10) Don't get impatient and run out of the shoot ahead of the signal light change. It could kill, and most often does.

11) Better to pick a walking child up than to hold it's hand and take too long to cross, getting trapped in the middle. If having to use a stroller, wait until a window of time in traffic when you don't have to rush, for both your sakes.

God bless and keep you. : )

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February 16, 20080 found this helpful

What a tragedy for that little girl's family. And even though it sounds as if the bus driver was not responsible for the accident, I'm sure he was devastated. School bus drivers are trained to repeatedly tell the kids to be very careful crossing the street.

Some of the most dangerous driving I have seen is around schools when parents are dropping off or picking up their kids, and around hospitals, where people are in a terrible hurry. Hospital workers, this includes you.

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By peseta (Guest Post)
February 16, 20080 found this helpful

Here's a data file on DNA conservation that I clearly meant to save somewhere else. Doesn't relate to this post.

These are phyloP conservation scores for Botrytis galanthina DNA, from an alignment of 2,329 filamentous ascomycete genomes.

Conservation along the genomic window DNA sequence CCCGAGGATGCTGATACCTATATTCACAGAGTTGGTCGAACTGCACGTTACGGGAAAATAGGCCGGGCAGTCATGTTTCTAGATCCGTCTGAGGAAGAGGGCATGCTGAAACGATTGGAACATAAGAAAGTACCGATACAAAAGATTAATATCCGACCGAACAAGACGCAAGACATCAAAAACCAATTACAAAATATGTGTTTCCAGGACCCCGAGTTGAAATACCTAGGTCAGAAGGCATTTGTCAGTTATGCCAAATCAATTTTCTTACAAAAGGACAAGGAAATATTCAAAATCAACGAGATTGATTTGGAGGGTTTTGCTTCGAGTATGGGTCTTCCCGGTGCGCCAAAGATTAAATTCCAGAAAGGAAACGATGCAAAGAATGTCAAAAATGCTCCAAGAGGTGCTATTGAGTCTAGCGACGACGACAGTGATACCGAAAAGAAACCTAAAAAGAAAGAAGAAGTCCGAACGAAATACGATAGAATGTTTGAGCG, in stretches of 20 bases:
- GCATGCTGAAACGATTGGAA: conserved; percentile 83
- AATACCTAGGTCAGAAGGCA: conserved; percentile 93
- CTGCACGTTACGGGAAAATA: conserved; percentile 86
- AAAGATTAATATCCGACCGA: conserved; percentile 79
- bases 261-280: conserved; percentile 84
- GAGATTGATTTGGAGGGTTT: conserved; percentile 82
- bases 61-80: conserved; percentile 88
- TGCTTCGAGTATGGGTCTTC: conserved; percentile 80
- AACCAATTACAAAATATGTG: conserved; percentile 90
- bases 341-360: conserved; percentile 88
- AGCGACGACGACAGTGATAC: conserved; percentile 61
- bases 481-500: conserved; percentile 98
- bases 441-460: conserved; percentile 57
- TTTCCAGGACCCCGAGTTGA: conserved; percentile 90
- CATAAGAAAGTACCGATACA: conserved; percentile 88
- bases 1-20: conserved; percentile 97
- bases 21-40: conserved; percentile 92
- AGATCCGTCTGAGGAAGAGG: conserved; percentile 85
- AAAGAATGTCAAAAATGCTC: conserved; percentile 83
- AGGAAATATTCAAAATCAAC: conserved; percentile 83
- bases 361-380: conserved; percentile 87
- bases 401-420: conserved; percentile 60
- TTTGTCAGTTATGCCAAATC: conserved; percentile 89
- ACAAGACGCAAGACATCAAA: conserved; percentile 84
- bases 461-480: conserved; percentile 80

Yes, drivers have very bad manners, and that will continue getting worse. Some drivers delight in harassing bicyclists, or open doors without looking, or squeeze them to the curb. Some will cry out to scare me, or comment on my rear. And I can't count the number of drivers phone-driving, eating, putting on makeup, smoking, anything but watching.
Biking on a sidewalk is illegal in some areas, but I often do so because legal rules allowing bikes room to travel are routinely ignored. When on a sidewalk I tell pedestrians what side I'm passing on, and do so slowly. If they act apologetic for being in my way, I stop to explain that they, not I, have the right of way. They do crossing a street too, except when a light or Don't Walk sign is against them.
Motorists, if you can't or won't switch from your bloated vehicles to public transport or bikes, grow up and drive like adults, yielding where you know you should.